Lymphatic system

Last revised by Dr Daniel J Bell on 02 Aug 2021

The lymphatic system (also known as the lymphoid system or systema lymphoideum in Terminologia Anatomica) is the collective term given to the lymphatic vessels and lymphoid tissues in the body 1,4.

Occasionally the lymphatic system is considered with the reticuloendothelial system (RES), with the combined whole termed the lymphoreticular system.

A portion of the blood entering any tissue capillary bed does not return via the veins but instead forms interstitial fluid in the extracellular space, which is returned to the circulation via the lymphatic vessels (a.k.a. lymphatics), which form the lymph vascular system. When the fluid is in the lymphatic system it is known as lymph. It is known as chyle when specifically referring to the lymph draining the gut and liver, which contains chylomicrons from digested food 13.

The lymphatics start as lymphatic capillaries, which coalesce to form larger precollectors and then collector lymphatic vessels. These collecting vessels merge to form lymphatic trunks, before draining into the two largest trunks a.k.a. the lymphatic ducts: thoracic duct and right lymphatic duct, on the left and right sides of the body respectively 10.

Overall lymph flow is estimated to be 2-4 liters per day 3.

The lymphatic capillaries (a.k.a. initial lymphatics or, less commonly, terminal lymphatics) are the smallest vessels in the system and arise in the tissue capillary beds as blind-ending single layer endothelial tubes. Compared to capillaries, the lymphatic capillaries are relatively dilated with greater variability in caliber. Dynamic collapse of the capillaries is prevented by anchoring filaments binding their walls to the surrounding structural tissues 5.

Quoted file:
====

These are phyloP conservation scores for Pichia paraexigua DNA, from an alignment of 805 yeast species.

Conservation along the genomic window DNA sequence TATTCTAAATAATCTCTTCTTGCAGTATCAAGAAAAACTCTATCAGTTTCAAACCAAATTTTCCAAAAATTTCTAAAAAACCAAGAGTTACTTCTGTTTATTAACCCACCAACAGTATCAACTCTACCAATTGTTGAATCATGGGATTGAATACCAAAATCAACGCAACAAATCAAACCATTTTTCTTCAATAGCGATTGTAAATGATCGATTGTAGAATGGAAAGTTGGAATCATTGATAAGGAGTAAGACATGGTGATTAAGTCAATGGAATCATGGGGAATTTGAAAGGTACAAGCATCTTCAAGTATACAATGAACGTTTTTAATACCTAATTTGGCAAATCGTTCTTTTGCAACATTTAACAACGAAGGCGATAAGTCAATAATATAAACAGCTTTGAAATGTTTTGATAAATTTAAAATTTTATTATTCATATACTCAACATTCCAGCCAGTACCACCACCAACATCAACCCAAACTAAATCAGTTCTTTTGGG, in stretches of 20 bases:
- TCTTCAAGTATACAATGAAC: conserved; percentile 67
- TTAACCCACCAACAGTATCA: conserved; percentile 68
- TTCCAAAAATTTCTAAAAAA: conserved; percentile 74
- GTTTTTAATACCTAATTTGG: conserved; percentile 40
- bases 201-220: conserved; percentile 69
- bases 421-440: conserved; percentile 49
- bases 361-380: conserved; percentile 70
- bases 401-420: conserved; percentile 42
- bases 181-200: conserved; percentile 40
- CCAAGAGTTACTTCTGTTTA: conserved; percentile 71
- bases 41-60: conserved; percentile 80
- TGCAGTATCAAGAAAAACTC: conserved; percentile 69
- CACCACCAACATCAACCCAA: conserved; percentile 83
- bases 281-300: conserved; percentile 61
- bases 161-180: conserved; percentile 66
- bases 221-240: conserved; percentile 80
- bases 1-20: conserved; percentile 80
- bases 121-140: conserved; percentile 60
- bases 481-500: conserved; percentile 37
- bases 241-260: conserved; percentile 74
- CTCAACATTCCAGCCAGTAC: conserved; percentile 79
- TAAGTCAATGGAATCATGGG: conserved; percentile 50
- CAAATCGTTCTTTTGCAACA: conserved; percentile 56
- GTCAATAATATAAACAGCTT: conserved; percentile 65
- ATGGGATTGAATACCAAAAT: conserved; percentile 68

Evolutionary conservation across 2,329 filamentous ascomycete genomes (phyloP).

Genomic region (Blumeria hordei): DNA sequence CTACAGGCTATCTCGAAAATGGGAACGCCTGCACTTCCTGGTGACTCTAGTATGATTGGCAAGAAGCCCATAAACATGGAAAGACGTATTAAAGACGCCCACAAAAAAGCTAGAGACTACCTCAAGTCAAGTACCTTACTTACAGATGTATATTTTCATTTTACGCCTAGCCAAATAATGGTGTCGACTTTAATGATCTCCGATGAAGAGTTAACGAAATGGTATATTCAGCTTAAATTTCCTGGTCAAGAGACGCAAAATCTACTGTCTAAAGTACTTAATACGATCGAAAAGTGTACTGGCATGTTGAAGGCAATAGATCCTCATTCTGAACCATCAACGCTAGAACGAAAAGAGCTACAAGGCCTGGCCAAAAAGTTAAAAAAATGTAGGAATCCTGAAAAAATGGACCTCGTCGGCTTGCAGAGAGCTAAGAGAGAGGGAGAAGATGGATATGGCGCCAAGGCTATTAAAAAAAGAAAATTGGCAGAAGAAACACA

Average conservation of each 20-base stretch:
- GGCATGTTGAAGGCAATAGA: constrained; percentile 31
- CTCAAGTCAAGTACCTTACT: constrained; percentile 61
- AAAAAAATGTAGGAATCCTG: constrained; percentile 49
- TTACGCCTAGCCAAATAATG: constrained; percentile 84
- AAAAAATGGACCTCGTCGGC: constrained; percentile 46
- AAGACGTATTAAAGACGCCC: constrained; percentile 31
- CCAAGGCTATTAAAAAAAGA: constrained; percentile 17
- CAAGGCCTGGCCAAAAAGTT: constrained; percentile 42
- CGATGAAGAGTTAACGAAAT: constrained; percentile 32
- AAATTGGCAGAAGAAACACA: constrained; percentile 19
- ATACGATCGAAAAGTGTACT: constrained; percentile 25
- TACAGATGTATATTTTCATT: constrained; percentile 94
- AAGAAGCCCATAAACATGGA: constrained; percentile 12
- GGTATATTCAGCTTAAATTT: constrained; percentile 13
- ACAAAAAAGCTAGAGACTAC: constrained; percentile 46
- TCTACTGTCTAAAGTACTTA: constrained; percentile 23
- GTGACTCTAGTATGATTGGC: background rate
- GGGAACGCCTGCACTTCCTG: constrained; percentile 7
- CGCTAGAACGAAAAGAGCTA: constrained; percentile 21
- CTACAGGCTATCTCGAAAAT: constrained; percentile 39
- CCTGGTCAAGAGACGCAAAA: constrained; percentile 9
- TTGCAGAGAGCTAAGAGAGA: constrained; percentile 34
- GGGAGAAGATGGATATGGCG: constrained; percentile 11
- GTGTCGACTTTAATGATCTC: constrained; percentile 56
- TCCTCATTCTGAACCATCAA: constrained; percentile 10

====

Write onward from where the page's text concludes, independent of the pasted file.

Ultrastructurally, the lymphatic endothelium of the capillaries lacks fenestrations with a rather sparse/absent basal lamina. Tight junctions are absent between individual cells of the endothelium 3,4. These cytological features allow larger macromolecules to pass with ease from the extracellular space to the lymphatics, which includes proteins, cellular debris and micro-organisms.

The lymphatic capillaries converge to form the collecting lymphatics (or collectors) which have both valves and smooth muscle, with walls similar to veins, although unlike the venous wall, the various tunica layers are harder to distinguish. The number of valves is much greater than in veins.

In some lymphatic networks, the capillaries merge to form precollector lymphatics first, which are like the capillaries in that they have a simple single-layer endothelial wall, but are distinguished from them by the presence of valves, but no smooth muscle layer. 

Smooth muscle in the walls of the collectors creates peristaltic waves ensuring unidirectional flow of the lymph 3,10. A segment of lymphatic vessel between two valves is termed a lymphangion (plural: lymphangia), a contractile unit that ensures the lymph moves to the next lymphangion through their shared interposing valve.

This one-way flow is also supported by skeletal muscle action, the inspiratory decrease in intrathoracic pressure and a pressure gradient towards the veins into which the largest lymphatics drain (due to the suction effect formed as the veins continuously drain towards the heart) 3.

The collecting lymphatics then pass into the cortex of local lymph nodes as the afferent lymphatics (prenodal collecting lymphatics). The efferent lymphatics (postnodal collecting lymphatics) leave the nodes, either passing to further nodes in the chain or merging with other efferent lymphatic vessels to form the lymphatic trunks.

The lymphatic trunks, comprise four paired sets (one trunk for each side of the body), the multilevel intercostal trunks and an unpaired left-sided intestinal trunk: